Advanced Persistent Surveillance: DNS Amplification Detection

I was doing some research today on DNS Amplification and how it can now be used as a weapon for DDOS. Within a few minutes I was actually able to simulate (on a very small scale) and demonstrate how you can track DNS Amplification attempts.

What I did:
I ran the following command against my local DNS Server to create a 500 byte size response. “dig @192.168.1.32 prague.studlab.os3.nl rrsig | grep -i ” size ” ”

 

This produced the following: (Notice the spike at 11:57 – 11:59) If you’re middle aged and blind like me…click the image :)

After drilling into the two minute spike by clicking on the chart I noted the following:
First I noted that we received 100 DNS requests within a one minute period from the host 192.168.1.97

I noted that the record type was all “Other”. This was certainly different than normal traffic I had seen over the previous two hours.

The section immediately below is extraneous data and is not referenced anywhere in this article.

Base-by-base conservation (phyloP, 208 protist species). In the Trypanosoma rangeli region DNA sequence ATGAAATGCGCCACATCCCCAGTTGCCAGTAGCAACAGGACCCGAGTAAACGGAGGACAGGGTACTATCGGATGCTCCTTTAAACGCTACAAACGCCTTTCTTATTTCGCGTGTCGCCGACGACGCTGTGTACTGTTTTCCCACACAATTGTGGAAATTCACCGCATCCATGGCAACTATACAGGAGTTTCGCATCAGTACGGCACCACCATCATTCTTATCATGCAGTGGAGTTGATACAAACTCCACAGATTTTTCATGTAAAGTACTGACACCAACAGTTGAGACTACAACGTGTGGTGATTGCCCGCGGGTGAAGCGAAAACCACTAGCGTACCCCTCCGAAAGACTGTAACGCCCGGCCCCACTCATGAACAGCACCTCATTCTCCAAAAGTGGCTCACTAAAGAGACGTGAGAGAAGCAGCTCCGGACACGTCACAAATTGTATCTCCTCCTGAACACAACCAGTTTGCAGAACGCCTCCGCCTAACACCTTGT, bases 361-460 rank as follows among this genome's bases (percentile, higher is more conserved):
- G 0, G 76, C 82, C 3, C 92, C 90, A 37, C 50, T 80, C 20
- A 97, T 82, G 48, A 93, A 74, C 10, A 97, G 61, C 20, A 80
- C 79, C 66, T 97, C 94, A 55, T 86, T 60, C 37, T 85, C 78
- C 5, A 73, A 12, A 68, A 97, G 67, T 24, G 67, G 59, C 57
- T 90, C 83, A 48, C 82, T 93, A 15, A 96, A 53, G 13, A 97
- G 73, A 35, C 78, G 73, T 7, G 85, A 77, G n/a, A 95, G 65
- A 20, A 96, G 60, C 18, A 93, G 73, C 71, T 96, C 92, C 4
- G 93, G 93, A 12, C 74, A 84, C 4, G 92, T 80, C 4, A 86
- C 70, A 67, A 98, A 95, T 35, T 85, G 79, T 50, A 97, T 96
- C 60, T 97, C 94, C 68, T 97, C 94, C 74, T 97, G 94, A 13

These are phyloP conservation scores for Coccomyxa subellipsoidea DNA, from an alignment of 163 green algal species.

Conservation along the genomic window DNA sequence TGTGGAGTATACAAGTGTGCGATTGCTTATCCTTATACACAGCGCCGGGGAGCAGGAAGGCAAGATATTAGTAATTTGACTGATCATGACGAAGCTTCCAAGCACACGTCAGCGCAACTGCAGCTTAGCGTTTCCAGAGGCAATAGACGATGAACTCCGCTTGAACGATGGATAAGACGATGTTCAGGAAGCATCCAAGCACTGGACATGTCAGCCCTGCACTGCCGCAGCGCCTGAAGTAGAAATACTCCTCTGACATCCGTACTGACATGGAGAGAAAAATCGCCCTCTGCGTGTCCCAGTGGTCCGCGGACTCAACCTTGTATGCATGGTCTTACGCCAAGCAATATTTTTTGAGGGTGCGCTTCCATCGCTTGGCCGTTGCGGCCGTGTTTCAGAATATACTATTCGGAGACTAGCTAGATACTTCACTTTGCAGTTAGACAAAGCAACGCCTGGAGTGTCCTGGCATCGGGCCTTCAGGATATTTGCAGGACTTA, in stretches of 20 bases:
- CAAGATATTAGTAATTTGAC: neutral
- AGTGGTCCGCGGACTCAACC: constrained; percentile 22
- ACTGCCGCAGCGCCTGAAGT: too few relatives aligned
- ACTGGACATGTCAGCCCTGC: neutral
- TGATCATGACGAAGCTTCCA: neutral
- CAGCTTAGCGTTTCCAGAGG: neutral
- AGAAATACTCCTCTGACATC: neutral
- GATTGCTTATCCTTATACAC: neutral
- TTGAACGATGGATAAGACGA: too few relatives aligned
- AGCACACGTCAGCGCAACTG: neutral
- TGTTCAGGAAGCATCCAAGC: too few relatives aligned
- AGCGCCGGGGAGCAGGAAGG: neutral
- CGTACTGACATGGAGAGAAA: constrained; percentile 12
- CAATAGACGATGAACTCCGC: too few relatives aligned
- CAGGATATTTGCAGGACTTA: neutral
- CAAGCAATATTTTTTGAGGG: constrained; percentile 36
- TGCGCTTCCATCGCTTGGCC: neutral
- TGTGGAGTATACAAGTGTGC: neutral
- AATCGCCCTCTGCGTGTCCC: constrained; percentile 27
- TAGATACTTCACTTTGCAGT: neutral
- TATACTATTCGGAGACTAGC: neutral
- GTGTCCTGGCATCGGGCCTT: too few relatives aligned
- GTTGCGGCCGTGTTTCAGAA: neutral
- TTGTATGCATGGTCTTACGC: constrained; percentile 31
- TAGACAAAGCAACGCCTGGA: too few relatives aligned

I also noted that the response size was considerably larger and exclusive to one client within the two minute period than over the previous two hours. (average was less than 100 previously)

 

Conclusion:
DNS amplification is becoming a new tool for bad actors to use to try and DDOS your services. Beyond the INFOSEC play, DNS is an important of today’s tiered applications and you should know how every DNS server in your network is performing. Wire data analytics positions you to be able to see the DNS performance of your A/D controllers for the purposes of regular communications as well as provides visibility into one of those UDP blind spots showing you who is attempting to DDOS you using DNS Amplification.

Thanks for reading

John

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